“We really didn’t make them work that much” Thompson said. “For a team that plays a lot of guys 40 minutes, we’ve got to make them work and use the whole floor on defense because that’s going to take away some of their energy on offense. That’s what Steve was pointing out.”

Six under-radar free agents Warriors could pursue signing in offseason

Six under-radar free agents Warriors could pursue signing in offseason

The Warriors need to shore up their depth at key positions if they intend to make a run at the NBA title next season.

If Steph Curry, Klay Thompson and Draymond Green are healthy next season, the front office will have to mix and match with what they already have filling out the roster, bringing in new additions with limited money to spend.The Warriors will only have the taxpayer mid-level exception and minimum contracts at their disposal to hand out to unrestricted free agents.

We already examined the guards, wings and big men who clearly could interest the Warriors. But what about the free agents who might not immediately catch your eye?

With limited salary-cap room at their disposal, perhaps those are the exact type of players the Warriors should pursue.


NBA rumors: Warriors wouldn't have let Steph Curry play in Orlando

NBA rumors: Warriors wouldn't have let Steph Curry play in Orlando

The NBA reportedly is considering creating a second "bubble" in Chicago for the eight teams that were not included in the Orlando bubble as part of the league's expanded playoff format. Warriors general manager Bob Myers said Thursday that Golden State potentially would participate, despite coach Steve Kerr previously insisting that the Dubs would not be interested in such a setup.

It remains to be seen if the second bubble actually will take place, but even if it does, it sure seems like you won't be seeing Steph Curry play in it. ESPN's Jackie MacMullan reported he wouldn't have played in Orlando had the Warriors qualified, and it begs the question as to why Chicago would be any different.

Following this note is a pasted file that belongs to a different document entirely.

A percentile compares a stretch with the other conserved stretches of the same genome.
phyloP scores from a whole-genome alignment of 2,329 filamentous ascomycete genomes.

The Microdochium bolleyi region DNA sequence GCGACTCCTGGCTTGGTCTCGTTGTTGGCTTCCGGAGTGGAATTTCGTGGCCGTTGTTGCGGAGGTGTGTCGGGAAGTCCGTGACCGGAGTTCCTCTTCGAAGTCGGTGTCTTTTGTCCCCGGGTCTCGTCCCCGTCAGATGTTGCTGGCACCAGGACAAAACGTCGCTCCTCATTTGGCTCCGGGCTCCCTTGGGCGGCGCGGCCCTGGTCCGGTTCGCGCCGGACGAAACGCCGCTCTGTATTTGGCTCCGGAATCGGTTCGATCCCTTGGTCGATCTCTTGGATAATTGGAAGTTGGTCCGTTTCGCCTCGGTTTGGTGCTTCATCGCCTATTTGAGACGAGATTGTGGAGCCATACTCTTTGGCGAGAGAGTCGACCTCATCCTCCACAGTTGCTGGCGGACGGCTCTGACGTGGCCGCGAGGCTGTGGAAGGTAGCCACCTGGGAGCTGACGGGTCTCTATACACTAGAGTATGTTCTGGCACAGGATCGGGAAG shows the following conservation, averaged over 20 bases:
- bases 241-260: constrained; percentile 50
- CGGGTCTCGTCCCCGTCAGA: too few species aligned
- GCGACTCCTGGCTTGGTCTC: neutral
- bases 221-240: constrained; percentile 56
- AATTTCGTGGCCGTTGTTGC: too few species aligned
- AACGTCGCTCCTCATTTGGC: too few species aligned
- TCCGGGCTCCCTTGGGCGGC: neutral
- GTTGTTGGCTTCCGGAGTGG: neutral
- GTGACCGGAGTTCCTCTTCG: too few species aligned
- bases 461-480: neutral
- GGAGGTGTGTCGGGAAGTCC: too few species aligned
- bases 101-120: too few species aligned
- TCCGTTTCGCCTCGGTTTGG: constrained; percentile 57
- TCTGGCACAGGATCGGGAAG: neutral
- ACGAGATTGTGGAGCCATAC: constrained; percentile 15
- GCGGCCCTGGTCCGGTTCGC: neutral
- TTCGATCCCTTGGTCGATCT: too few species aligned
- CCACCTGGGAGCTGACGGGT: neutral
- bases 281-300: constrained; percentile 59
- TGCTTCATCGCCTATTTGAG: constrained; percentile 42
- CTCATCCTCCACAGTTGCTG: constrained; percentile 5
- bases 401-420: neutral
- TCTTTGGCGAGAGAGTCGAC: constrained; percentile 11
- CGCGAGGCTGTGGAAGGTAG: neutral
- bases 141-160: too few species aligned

"I was told unequivocally by people at Golden State," MacMullan said Thursday on the "Hoop Collective" podcast, "if Golden State came back (to play in Orlando) they weren't gonna let Steph Curry step foot on the floor."

"The reason they were worried about Steph Curry," MacMullan added, "was because they didn't feel that he had played enough to come back."

So, there you have it. The Warriors arguably would have very little to gain from participating in the Chicago bubble, and given that there is no championship at stake -- like there is in Orlando -- Golden State doesn't have much motivation to send its star veteran players, especially those that are returning from injury.

Curry played in precisely one of the Warriors' final 61 games before the season was paused due to the coronavirus pandemic after returning from a broken wrist. And if he isn't going to play, you can bet Klay Thompson -- who would be returning from a torn ACL -- won't either.

[RELATED: Stephen A believes Warriors will return to title contention]

Draymond Green previously said that he would have played in Orlando, but if the Splash Brothers are out, why would Golden State risk the health of the other remaining piece of its championship core?

The Warriors need to find a way to stay in basketball shape and continue developing chemistry over what is going to be an extremely long layoff before the start of next season. But if Curry, Thompson and Green aren't involved, then that kind of ruins the whole point.